Select Rowland Miscellany



Here are some Rowland stories and accounts over the years:

Rowland and Rowlands in the 1891 Census


Numbers (000's)
Rowland
Rowlands
Total
North Wales
   0.3     
   2.0     
   2.3       
South Wales
   0.9
   2.2
   3.1   
Cheshire
   0.5
   0.4
   0.9
Lancashire
   1.0
   0.7
   1.7
London
   1.2
   0.2
   1.4
Elsewhere in England
   5.6
   1.7
   7.3
Total
   9.5
   7.2
  16.7



Daniel Rowland, Methodist Preacher

Daniel Rowland was one of the foremost leaders of the Calvinistic Methodist revival in Wales in the 18th century.  He had followed his father as a curate in the parishes of Nantcwnlle and Llangeitho in Cardiganshire.  

Sometime around 1735 he experienced a profound spiritual conviction and began to thunder against the people's sins.  He began to travel up and down the country.  In 1737 he met Howel Harris and these two joined forces to push forward the great Methodist revival in Wales.   He split up with Harris in 1752 and he now became the leader of ‘Rowland's people,’ as his followers became known. 

In 1760 his brother drowned at Aberystwyth and he was given his living of Llangeitho.  But the Anglican church authorities deprived of this curacy in 1763.  From that time on he chose to stay with his people in his “New Church” in Llangeitho. 

Daniel
Rowland was, above all, a preacher and for a long time he made Llangeitho the Mecca of Welsh Methodists.  Thousands would flock there on Communion Sunday and he exercised a profound influence on the spiritual life of his generation.



Bowen Rowlands versus David Davies in Cardigan

David Davies was the 'self-made man' par excellence and the epitome of the emerging class of new Welsh industrialists, mainly self-made pioneers like himself.  He sank coal mines in the Rhondda, was enthusiastic in developing new railways and building Barry docks.  He was a patron of many local causes and, above all else, he was a Calvinistic Methodist.

William Bowen Rowlands, by contrast, took a degree in Classics at Oxford and was ordained as a priest in 1865.  A High Anglican, he leaned very much towards Rome and in fact later in life converted to Catholicism.  His life changed in 1870 when an Act of Parliament allowed for the first time clergy of the Church of England to resign their orders.  He did so and took an interest in Liberal politics.

These two figures were to contest the 1886 Parliamentary election for Cardiganshire.  At first it would appear that Davies held all the cards.  He represented the Calvinistic Methodist streak that was strong within the county.  He had befriended the local squirearchy.  However, he voted against his party leader Gladstone on the issue of Irish Home Rule and some in the party never quite forgave him.  Rowlands defeated him in the polls by a slender majority of nine.

Rowlands held onto the seat until 1895.

 

Rowland and Rowlands Today


Numbers (000's)
Rowland
Rowlands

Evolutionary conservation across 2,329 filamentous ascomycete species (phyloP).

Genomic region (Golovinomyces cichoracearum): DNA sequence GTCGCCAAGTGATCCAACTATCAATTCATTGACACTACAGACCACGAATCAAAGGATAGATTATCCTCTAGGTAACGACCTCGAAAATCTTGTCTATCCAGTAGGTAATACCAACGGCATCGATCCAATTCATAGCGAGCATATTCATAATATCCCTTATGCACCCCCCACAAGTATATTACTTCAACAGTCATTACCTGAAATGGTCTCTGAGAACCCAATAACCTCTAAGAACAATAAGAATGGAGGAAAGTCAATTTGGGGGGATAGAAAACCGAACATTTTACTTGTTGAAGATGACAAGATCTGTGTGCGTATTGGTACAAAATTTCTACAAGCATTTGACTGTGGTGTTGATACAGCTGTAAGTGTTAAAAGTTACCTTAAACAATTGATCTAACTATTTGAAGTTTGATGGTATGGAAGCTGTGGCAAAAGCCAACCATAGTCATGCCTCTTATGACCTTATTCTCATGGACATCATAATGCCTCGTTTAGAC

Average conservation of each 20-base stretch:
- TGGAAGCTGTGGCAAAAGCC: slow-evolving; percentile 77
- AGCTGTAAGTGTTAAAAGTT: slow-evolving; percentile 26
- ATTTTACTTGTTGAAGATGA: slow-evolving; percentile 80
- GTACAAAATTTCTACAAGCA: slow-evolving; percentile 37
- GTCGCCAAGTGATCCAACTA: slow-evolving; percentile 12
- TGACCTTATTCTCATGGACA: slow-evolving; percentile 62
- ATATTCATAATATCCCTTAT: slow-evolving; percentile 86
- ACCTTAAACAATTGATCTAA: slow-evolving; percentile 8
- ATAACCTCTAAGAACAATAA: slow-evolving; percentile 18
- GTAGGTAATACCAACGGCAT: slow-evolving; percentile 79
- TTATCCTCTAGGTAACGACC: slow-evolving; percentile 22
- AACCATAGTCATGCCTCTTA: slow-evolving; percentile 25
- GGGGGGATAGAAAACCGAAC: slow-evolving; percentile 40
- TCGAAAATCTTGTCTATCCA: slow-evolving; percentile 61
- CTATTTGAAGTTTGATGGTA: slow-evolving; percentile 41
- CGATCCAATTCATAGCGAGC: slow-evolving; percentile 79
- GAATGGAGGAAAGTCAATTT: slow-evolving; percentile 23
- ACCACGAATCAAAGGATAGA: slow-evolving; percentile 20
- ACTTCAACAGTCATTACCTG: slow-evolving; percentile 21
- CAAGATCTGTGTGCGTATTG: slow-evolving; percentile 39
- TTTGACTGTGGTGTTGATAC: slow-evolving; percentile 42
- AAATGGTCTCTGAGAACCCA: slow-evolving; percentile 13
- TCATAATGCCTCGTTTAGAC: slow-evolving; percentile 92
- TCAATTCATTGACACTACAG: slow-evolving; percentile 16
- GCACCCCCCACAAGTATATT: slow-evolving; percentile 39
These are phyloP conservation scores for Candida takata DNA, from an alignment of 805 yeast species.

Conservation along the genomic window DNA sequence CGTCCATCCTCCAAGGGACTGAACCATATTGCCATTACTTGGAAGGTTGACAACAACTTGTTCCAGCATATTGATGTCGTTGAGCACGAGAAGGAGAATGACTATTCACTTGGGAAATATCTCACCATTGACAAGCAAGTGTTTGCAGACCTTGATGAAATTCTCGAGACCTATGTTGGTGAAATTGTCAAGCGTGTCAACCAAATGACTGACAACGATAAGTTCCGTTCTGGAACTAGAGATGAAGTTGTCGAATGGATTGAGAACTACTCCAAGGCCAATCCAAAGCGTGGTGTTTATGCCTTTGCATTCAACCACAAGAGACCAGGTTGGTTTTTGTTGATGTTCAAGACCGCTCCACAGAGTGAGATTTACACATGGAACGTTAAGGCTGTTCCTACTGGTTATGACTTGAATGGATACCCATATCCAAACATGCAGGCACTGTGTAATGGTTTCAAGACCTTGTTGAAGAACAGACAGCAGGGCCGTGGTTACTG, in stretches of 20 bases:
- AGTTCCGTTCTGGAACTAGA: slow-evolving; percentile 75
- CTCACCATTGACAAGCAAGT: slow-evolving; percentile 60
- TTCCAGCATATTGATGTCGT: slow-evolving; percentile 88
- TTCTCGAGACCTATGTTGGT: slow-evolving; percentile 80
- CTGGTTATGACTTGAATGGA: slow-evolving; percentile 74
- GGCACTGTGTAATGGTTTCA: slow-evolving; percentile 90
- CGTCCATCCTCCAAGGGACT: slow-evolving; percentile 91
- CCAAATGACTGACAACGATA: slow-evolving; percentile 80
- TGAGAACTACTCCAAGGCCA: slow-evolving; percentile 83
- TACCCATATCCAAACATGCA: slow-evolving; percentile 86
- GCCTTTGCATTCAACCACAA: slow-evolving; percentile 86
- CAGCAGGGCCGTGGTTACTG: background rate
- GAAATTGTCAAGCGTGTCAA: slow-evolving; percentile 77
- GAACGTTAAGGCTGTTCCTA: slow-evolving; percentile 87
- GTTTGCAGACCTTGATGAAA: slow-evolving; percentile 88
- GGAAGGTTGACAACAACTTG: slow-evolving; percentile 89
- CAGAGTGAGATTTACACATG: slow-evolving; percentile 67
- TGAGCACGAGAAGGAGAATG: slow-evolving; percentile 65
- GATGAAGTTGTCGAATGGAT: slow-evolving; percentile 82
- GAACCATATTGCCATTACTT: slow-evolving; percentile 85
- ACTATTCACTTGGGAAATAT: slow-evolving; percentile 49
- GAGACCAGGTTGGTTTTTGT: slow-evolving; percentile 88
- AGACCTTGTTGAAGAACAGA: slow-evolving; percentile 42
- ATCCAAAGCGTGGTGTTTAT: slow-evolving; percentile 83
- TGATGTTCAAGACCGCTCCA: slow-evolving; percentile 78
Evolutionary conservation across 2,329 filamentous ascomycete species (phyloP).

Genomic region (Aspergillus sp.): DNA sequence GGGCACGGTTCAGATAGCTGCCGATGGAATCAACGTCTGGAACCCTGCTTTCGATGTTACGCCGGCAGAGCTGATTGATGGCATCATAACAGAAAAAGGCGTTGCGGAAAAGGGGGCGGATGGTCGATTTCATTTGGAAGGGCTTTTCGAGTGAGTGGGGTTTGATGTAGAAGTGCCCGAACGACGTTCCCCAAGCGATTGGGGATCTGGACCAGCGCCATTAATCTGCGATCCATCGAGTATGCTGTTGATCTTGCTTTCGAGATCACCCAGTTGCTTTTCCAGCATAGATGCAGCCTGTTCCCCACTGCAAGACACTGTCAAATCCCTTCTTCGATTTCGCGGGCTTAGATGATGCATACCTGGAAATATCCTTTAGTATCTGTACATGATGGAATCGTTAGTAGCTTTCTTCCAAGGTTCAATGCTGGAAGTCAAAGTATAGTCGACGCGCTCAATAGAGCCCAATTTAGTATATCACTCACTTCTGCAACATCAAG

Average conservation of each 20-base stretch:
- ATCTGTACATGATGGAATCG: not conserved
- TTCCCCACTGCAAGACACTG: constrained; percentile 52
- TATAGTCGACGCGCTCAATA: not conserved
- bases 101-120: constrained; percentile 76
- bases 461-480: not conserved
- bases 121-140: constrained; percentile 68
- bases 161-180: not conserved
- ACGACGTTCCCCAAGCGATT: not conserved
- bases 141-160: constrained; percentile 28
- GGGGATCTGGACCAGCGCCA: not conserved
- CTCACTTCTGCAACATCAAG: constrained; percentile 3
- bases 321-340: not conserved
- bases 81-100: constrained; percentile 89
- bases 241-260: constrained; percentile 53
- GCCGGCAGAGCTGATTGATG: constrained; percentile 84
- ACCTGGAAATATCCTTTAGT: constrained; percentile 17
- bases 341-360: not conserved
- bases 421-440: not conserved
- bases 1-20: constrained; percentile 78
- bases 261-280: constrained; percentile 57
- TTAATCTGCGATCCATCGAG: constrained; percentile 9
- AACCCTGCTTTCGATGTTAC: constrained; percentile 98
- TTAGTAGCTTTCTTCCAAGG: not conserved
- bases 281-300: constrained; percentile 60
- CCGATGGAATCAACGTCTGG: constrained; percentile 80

Total
UK
   15      
   15
   30     
America
   12
    1
   13
Elsewhere
    5
    3
    8
Total
   32
   19
   51


T. Rowland and Sons, Shovel Makers

Benjamin Rowland, born in Montgomery county, Pennsylvania in 1777, received little education and consequently entered upon a career of mechanical industry.  He laid the foundation of the family business by acquiring the Cheltenham town grist mill in 1795.  He retired in 1810 and the grist mill was put up for sale.  It changed hands a few times before his nephew, Benjamin Rowland Jr, bought it in 1846.  

Benjamin Jr. was already in business, having obtained land from his uncle on the south side of the creek that gave him the rights to obtain additional water power for his own factory.  He also acquired land from his uncle on the Tookany river where he erected a tilting (tilt hammer) and blade mill.  This was to become the Upper Mill of the Rowland factories and the most productive, because it had the highest dam and therefore the most power.  

T. Rowland and Sons was the second largest shovel manufacturer in the United States in the 19th century. Before the advent of large earth-moving machines, shovels played their part in America’s national development.  T. Rowland and Sons produced “1,200 dozen spades and shovels” and, by 1884, employed 95 people.  The business was sold in 1901.


George Rowland at the Victorian Goldfields

George Rowland was once the victim of a would-be assassin who tried to shoot and rob him, whilst he was resting in his tent on the goldfields.

Fortunately George was lying on his stretcher, with his right arm across his chest, and the bullet intended for his heart was deflected and penetrated two fingers on his right hand.  On that occasion when George returned from the goldfields to Adelaide, he traveled with his arm in a sling.  When the bullet wound healed, two of the fingers on his right hand were “fused together."




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